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Senior defensive end Louis Vecchio will play a huge role on Penn football's stacked, veteran defense.

Credit: Ananya Chandra

It might not be wise of you to tell Louis Vecchio what he can and can’t do. 

After all, have you seen the guy? 

The senior defensive end is listed at 6-foot-5, 250 pounds, but those numbers pale in comparison to the presence he commands. Vecchio is possibly the most talented player on the Penn football team, and he’s not thrilled about the way outsiders have been talking about him and his squad. 

“We’re not worried about how the league views us,” Vecchio said. “Ever since I’ve been here we’ve always been projected low in the polls and I don’t think that affects us at all. We know what our goals are.”  

That goal has been met – at least in part – in each of the last two seasons. The Quakers have two straight co-Ivy League titles thanks in large part to a dependable defense with Vecchio on the front line. But with former QB Alek Torgersen now in the NFL, the defense will have to step up as an even more dominant unit.

“I think the defense has to raise their game. We have to get better. Our goal is to become a dominant presence in the Ivy League and continue the improvement we’ve made in the last two years,” defensive coordinator Bob Benson said.

That defense returns eight of last year’s starters, five All-Ivy selections, and seventeen letter winners. The unit retains core leadership at each position, with Vecchio on the line, last year’s leading tackler Colton Moskal at linebacker, and second team All-Ivy selection Sam Philippi leading the defensive backs. 

Credit: Camille Rapay

Benson was also quick to mention linebackers Nick Miller and Connor Jangro as players to watch as the season progresses. 

Graduation, however, claims a never-ending supply of star athletes in college sports. The Quakers were lucky to only graduate two of last season’s starters, but it’s the transfer that hurts the most. Penn lost an emerging star cornerback Mason Williams to Duke when he decided to transfer this summer. Williams led the Ivy League in interceptions in 2016 and provided the Quakers with a game-breaking shutdown corner. Instead, the Quakers have a hole to fill.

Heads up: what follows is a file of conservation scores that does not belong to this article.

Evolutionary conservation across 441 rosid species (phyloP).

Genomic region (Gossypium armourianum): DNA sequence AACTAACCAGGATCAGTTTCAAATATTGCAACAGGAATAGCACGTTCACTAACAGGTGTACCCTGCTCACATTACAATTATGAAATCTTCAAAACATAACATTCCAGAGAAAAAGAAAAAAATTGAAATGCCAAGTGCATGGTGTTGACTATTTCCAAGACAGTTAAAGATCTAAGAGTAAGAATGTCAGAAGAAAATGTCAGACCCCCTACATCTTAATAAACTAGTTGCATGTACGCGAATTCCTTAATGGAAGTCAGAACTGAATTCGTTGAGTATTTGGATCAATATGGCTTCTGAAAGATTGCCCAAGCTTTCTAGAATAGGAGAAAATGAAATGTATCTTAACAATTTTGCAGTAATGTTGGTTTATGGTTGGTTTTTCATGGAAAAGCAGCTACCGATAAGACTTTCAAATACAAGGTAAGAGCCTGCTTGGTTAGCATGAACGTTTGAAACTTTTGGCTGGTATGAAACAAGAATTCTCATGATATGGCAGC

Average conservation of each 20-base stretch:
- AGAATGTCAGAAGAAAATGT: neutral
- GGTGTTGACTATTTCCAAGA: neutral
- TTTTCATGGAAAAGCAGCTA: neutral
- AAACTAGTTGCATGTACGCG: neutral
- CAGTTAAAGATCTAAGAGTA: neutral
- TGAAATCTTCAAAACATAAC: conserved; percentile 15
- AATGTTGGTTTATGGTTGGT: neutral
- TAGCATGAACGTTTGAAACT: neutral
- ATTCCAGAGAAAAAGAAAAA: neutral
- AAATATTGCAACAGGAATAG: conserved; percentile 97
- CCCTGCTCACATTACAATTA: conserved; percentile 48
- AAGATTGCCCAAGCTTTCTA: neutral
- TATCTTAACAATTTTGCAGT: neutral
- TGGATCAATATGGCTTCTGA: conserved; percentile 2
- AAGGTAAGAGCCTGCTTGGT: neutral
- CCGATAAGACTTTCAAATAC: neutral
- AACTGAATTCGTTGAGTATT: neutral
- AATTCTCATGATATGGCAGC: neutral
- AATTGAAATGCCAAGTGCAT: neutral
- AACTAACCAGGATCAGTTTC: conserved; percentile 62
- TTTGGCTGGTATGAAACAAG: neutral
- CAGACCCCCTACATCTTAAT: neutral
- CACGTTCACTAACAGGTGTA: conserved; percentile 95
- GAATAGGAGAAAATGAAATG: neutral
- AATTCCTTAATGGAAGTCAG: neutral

“I think you got a really good group competing [for William’s spot],” Benson said. “Eric Marx, who missed his freshman year due to injury; he and [Connor] O’Brian are excellent, excellent football players. We feel real good about it.”

Benson also mentioned freshman Jared Noble as a candidate to fill in alongside mainstay Jyron Walker at corner.

In terms of superstar potential, Louis Vecchio has an opportunity to expand on his First Team All-Ivy selection last season. One of the two captains of the 2017 team (along with wide receiver Justin Watson), Vecchio leads the defense in more ways than his sack total. 

“I think you couldn’t come up with two better captains. Those are wonderful men and tremendous student-athletes. I think [Vecchio’s] leadership is key,” Benson noted. “Vecchio might be the best player in the Ivy League. One, he might be the best defensive lineman, and he might be the best overall player in the league.”  

With the amount of veteran experience and depth at essentially all 11 spots on defense, the leadership and skill of Vecchio, and the rookies waiting in the wings, the Quakers are poised to wreak havoc on the offenses in the Ivy League. This defense is entirely capable of carrying Penn football to another Ivy title.

And they won’t let a preseason poll tell them otherwise.